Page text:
Inspectors say many teachers are not taking children on trips for fear of being sued if accidents happen. BBC News Online's Katherine Sellgren saw how outdoor centres can reduce the burden.
Children get to use equipment they do not usually experience
The winds on Hengistbury Head in Bournemouth may be particularly strong, but
children from Queens Park Junior School in the town are safe enjoying a trip
to examine the impact of human activity on the headland.
Their aim is to find out what can be done to protect it and what
would be the consequences if it disappeared.
With the manager of the Hengistbury Head outdoor education and field studies
centre, Tricia Zimmerman, leading the party, teacher Maggie Dooley is
relieved of much of the burden of responsibility.
"If she said it was too windy to go up to the top, you'd be a fool to
argue," said Mrs Dooley.
"With these centres, you're that much more secure. You have that safety net
of someone who has that local knowledge."
For Mrs Zimmerman, this safety aspect is one of the major benefits of field
centres with experienced staff.
"I know it's okay to be on the beach today, but on another day I wouldn't be
happy; you get a feel about the conditions here," she said. "But a teacher may not appreciate the dangers."
The children, of course, are oblivious to any potential dangers as they trek
along the beach looking for the remains of buildings eroded by the pounding
For 10-year-old Matt, though, the highlight of the day was using a grid to examine soil quality on the headland.
"I liked it where we had to use the grid thing and look at the grass and
moisture and see how the soil is," he said.
"I didn't know much about moisture and how walking stiffens the ground. I enjoyed doing the measurements and going for walks," said Jessica, 10.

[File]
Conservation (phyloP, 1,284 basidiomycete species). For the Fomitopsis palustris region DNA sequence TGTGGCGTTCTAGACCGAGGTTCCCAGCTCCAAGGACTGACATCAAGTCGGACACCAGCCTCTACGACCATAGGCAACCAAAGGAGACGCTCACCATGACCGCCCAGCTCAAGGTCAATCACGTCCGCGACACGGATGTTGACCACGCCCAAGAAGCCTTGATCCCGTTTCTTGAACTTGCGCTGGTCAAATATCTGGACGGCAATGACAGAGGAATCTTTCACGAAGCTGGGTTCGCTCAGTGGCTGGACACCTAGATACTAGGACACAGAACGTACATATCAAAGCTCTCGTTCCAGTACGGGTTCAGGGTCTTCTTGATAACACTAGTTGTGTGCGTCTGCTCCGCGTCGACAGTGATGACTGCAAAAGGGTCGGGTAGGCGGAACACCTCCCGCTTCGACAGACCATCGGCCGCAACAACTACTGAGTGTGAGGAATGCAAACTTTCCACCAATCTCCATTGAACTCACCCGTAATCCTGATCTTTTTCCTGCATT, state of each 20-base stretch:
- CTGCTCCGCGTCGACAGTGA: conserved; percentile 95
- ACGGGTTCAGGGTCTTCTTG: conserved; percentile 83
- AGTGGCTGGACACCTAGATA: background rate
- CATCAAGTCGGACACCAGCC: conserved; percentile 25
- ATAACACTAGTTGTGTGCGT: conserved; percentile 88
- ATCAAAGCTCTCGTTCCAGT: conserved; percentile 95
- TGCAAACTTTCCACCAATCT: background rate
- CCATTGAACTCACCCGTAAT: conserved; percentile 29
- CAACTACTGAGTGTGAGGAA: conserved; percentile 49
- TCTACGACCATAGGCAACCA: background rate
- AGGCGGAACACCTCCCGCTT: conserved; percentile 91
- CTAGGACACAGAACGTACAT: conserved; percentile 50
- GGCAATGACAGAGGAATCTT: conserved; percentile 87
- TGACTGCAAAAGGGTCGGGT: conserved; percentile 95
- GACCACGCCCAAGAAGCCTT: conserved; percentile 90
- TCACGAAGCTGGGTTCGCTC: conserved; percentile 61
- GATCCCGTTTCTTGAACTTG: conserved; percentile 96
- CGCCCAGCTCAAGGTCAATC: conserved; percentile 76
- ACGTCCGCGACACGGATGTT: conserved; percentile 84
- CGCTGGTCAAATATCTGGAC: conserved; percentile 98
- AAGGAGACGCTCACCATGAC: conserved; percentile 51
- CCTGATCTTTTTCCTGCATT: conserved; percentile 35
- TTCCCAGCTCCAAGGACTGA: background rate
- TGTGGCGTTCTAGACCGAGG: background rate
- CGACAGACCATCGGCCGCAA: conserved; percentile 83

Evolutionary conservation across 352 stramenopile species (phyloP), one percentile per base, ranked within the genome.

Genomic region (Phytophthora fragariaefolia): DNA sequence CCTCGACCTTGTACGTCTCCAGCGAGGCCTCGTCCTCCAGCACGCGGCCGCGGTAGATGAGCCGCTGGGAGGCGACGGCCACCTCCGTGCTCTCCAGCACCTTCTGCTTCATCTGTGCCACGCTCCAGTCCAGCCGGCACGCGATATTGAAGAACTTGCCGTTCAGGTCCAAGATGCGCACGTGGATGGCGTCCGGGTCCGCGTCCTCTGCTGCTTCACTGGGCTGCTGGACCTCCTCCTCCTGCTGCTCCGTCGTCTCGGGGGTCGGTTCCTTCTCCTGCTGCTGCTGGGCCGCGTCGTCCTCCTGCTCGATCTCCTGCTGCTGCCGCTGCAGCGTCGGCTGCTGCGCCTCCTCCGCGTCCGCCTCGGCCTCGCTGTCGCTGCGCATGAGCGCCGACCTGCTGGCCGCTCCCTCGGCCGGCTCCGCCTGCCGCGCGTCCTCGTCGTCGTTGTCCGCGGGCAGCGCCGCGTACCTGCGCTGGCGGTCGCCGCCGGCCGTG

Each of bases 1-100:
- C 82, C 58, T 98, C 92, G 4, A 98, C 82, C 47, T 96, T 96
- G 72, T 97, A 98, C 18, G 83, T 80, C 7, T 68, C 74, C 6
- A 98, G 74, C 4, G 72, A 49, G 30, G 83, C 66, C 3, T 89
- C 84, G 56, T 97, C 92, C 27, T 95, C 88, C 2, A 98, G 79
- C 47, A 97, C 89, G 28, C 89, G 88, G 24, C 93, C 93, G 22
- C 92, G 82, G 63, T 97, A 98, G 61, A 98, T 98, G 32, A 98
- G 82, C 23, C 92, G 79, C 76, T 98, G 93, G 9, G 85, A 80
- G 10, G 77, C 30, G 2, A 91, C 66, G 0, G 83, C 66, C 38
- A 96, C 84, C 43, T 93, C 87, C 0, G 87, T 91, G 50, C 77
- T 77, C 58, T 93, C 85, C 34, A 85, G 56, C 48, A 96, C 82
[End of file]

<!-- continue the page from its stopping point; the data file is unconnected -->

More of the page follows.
"I understood that where people walk it hardens the ground."
Classmate Naomi, also 10, had been looking forward to a day away from the
routine of school, and was not disappointed.
Weather conditions play a big part in safety decisions
"I thought it was great. It was fun looking at the different sorts of rock,"
Back at school, these pupils will work in pairs to produce a field study.
"There's a big ICT input, because they'll put all this information into
computers," said Mrs Dooley.
"They've been taking digital photos and we'll be using spreadsheets to enter
the measurements and produce graphs."
But while the centre's activities are cross-curricular, the main aim of
field days is to bring learning alive for pupils.
The Hengistbury centre opens its doors to learners from across the spectrum,
from nursery school children to postgraduates, though the majority of its
work is with primary school pupils.
"The feedback we get is that it makes the learning real and puts it into a
meaningful context," said Mrs Zimmerman, who taught secondary school science before coming to the centre 17 years ago.
"It makes it amenable and more stimulating than being in a classroom."
This view is backed up by Peter New, a parent who is helping out on the trip
as a volunteer.
Pupils create a report based on their findings
"It's very informative and good that they appreciate the effect they as
individuals have on the land and the environment."
Such trips can also benefit less able pupils for whom traditional learning
can be arduous.
"It's good for those children who don't particularly enjoy reading and
writing to do something practical," said Mrs Dooley.
"I've been quite surprised at their answers. Some of the ones who don't
answer in class are fired up to answer here.
"Children learn in different ways, for some it slots into place quicker this